In part 1 of this 2-part series, mom Kellie Beresh shared her son Jake’s story about his fight against cancer, and what his life looks like as a survivor. Now, she shares what this fight taught her personally.
The entire experience of watching my son go through cancer treatment for Ewing sarcoma was nerve-racking to say the least. We were constantly worried and afraid.
As the years go on, it gets easier. But it does feel like there will always be a lion in our closet. You never know if or when a health scare—whether it’s Jake’s cancer coming back or a side effect from treatment—will roar and attack.
Childhood cancer survivors don’t typically live long, healthy lives after treatment. They have chronic illnesses, can suffer from depression, and have many health scares. Sometimes, they die from treatment side effects.
But our son is a survivor, and for that we are so grateful.
We are thankful to be dealing with side effects, because the alternative is him not being here. We take very little for granted, and this experience has shaped the way all of us view and live our lives. Our child having cancer has taught us many lessons.
Lesson #1: We Learned How To Accept Help from Others.
Our experience with Jake taught us that we couldn’t do everything on our own. We had to rely on our support system.
The biggest challenge we faced outside of Jake’s treatment was caring for our other son, Jake’s only younger brother at the time.
We didn’t have daycare for him when Jake went into the hospital, so we had to find somebody who could get him to and from preschool, and take care of him during the days and evenings.
Luckily, we had a really good friend who stepped up and took him. She became our younger son’s mom for a year. That was a huge relief to know how well he was loved and being taken care of when we couldn’t be there.
Lesson #2: We Learned The True Meaning Of Generosity.
In addition to needing help with childcare, we needed help with work, our house, and just general support. Good friends, family, and even people we didn’t know surrounded us with generosity.
We received countless well wishes, visitors, gift cards, and homemade meals. These people carried us in an overwhelming wave of support. Really, you don’t know how much people need until you become the needy.
Going through this experience, we learned that we could be doing more to help others in return. The old adage of “paying it forward” really guides so much of what we do now. It became a priority for our boys to know the true gift of giving and how to do it.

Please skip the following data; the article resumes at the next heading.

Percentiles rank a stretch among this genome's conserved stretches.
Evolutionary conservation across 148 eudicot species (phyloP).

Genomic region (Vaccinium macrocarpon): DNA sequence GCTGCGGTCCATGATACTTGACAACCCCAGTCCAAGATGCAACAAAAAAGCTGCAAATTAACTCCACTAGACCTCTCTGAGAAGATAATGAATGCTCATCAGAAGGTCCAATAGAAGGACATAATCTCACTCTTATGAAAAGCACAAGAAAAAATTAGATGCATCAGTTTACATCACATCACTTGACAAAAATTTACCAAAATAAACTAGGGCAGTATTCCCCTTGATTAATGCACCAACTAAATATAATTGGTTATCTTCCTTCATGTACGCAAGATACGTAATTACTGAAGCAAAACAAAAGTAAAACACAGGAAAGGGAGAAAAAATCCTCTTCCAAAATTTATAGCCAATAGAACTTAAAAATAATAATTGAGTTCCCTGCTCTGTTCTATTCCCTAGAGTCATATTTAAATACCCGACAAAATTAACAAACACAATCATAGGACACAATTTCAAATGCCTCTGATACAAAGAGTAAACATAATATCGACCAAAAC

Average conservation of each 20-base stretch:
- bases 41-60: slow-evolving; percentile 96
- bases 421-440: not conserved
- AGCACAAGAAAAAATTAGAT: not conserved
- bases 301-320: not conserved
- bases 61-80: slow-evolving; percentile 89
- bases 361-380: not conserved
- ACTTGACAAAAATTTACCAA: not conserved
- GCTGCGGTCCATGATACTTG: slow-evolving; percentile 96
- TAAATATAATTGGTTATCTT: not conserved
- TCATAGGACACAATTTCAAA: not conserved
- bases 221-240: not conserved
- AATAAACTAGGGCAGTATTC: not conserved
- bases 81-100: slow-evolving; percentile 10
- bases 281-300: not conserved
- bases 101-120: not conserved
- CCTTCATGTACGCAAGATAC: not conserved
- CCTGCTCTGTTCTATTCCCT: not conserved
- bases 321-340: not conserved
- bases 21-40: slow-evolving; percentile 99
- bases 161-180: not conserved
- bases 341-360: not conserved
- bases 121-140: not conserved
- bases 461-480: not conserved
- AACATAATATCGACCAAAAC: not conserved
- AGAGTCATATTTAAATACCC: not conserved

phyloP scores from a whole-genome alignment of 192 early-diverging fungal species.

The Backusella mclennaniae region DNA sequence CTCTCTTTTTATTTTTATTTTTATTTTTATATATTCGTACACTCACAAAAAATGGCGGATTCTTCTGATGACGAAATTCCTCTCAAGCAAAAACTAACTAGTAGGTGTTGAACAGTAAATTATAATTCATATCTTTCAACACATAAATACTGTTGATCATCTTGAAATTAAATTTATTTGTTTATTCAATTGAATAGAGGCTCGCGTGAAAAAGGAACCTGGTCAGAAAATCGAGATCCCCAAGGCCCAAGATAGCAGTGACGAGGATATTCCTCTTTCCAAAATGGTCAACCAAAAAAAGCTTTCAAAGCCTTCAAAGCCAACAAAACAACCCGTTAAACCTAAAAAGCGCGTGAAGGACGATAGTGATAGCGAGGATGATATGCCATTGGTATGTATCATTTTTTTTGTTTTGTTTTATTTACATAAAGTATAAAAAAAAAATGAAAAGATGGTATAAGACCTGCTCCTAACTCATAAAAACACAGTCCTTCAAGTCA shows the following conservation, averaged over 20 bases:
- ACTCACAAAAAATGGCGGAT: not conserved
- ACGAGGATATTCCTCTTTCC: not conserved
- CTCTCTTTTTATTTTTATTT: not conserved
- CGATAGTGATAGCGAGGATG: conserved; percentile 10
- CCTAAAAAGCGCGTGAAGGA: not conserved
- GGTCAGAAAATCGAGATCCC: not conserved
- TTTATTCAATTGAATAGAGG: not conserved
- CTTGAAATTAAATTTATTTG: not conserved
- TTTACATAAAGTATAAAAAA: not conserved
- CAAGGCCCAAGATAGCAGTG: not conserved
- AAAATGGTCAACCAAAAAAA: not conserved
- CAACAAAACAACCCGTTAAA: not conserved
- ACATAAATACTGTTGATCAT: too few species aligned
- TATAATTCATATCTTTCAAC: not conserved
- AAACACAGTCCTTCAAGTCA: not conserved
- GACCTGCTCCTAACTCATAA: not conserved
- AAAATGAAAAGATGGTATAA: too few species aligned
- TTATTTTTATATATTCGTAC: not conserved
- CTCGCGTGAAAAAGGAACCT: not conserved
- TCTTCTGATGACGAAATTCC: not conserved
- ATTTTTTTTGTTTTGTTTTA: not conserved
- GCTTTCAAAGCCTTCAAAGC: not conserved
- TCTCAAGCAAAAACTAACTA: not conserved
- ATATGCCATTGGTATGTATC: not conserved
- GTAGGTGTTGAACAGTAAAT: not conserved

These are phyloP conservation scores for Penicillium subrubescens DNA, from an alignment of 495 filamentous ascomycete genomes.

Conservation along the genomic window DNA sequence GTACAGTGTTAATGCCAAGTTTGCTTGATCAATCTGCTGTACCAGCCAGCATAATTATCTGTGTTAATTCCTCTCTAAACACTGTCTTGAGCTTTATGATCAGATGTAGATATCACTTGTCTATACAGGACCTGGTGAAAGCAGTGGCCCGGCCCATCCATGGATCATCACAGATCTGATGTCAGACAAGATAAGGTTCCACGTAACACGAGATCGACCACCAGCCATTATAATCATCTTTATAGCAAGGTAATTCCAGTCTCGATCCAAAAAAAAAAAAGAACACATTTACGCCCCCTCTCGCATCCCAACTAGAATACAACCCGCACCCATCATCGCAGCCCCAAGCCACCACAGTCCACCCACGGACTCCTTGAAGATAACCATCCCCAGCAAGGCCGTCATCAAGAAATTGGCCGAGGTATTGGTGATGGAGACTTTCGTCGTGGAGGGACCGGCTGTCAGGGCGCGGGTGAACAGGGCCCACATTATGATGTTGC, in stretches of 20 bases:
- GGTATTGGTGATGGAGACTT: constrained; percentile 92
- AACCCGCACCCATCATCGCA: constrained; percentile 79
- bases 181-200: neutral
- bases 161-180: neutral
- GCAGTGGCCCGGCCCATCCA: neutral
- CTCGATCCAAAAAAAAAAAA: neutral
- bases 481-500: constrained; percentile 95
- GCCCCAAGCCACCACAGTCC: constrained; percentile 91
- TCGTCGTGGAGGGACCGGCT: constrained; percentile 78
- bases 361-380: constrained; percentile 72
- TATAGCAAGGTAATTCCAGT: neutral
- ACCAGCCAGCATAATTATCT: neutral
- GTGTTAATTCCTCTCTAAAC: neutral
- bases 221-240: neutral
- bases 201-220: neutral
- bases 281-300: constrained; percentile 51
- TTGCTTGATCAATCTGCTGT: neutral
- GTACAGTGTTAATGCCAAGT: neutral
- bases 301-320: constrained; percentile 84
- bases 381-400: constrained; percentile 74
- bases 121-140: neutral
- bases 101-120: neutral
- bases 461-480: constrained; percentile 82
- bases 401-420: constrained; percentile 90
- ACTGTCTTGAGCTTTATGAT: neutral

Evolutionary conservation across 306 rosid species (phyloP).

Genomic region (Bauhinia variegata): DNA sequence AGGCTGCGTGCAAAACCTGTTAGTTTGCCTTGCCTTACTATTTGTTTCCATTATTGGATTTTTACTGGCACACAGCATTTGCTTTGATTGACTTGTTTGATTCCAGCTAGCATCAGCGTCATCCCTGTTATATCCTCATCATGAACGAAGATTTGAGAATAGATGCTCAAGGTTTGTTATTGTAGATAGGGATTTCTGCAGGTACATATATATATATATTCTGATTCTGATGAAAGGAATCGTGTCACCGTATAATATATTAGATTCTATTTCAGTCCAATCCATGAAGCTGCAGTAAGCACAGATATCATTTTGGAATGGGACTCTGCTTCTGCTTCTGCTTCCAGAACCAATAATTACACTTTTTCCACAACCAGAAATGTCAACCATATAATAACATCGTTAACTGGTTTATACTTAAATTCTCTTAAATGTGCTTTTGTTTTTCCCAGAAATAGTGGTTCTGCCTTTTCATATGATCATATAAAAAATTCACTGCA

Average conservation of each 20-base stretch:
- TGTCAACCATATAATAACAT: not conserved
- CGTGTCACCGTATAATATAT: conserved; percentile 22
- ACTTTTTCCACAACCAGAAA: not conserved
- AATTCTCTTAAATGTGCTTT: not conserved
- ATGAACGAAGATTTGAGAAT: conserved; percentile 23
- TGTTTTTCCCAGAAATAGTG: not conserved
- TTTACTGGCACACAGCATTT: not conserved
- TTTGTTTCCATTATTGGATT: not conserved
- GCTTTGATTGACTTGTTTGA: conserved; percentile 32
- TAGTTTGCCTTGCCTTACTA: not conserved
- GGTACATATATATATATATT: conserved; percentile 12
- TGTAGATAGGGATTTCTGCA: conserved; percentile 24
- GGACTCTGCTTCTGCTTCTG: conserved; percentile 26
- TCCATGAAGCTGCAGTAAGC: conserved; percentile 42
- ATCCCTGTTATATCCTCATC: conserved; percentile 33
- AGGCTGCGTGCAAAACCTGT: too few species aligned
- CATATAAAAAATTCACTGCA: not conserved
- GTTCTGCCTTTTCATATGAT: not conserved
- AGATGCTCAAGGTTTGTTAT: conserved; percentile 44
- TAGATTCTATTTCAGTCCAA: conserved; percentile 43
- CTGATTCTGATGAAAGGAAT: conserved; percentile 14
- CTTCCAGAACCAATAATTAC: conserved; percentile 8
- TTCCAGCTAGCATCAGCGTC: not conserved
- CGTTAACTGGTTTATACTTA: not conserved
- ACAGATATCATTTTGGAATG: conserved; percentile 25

Don’t wait for someone to ask or make a donation or volunteer. Go find those opportunities. Saying, “Call me if you need anything” is not enough. They won’t call. Just go mow their lawn, get them groceries, have their child over for the day, etc. Be proactive in your giving.
Lesson #3: We Learned What Real Human Strength Is.
We found strength in ourselves we didn’t know we had. You have to when there’s no other choice. But even bigger than that, we witnessed the most amazing strength in Jake and the other kids with cancer around us.
Treatment for children’s cancer is barbaric really—it’s brutal, relentless, and painful. But these kids have such a strong resiliency and determination to get through it and just be well again.
Their attitudes while going through these horrible treatments were astounding at times. They smile and play through the pain like adults never could. They are heroes.
Lesson #4: I Learned How Amazing Children’s Hospital & Medical Center Is.
Trust me, I’m not just saying that because I’m writing for this blog.
We were lucky not to have to travel far for most of Jake’s treatments. We live in Omaha, but we met a lot of friends at Children’s who were coming from hours away, from places like North Platte and South Dakota.
Location wasn’t even half of it, though. Before we had a really sick kid, I took our local hospital for granted. I knew it was there, but I never needed it. I didn’t realize how sick the kids inside the hospital were.
Once inside, I could look down the hall at any given moment and see a family in worse condition.
The people who work at Children’s Hospital & Medical Center in Omaha are wonderful. Those who work in pediatric medicine are truly special people, from the child life specialist to the doctor, from the nurse to the person cleaning the room.
Lesson #5: We Learned To find Joy In the Worst of Times.
Having a child with a life-threatening illness is a horrible situation, but there is still joy.
Those days Jake was on treatment could have been his last. We wanted to spend that time with both our boys playing, laughing, cherishing the moments, and making memories.
On our rough days, the staff was there with support, fun activities, and plenty of smiles to get us through. Life is full of battles and bad times, but you have to create joy, revel in it, and make it fill your days regardless.
Lesson #6: I Learned Childhood Cancer Isn’t Rare.
Nearly 1 in every 285 US kids gets cancer before age 20, according to the American Childhood Cancer Organization. That’s common. One in a million is rare. Cancer kills more kids than AIDS, asthma, diabetes, cystic fibrosis, and muscular dystrophy—combined.
But very little money is actually spent on pediatric cancer research, which is incredibly frustrating because of how common childhood cancer is. Most treatment protocols for children are more than 30 years old. We can do better for our kids.
Lesson #7: We Learned The Little Things Matter.
How good it feels to sleep in my own bed.
How comforting it is to have everybody home, all under one roof.
Being able to send your children to school and hug them when they get home.
How easily your perspective of every day can be flipped upside down.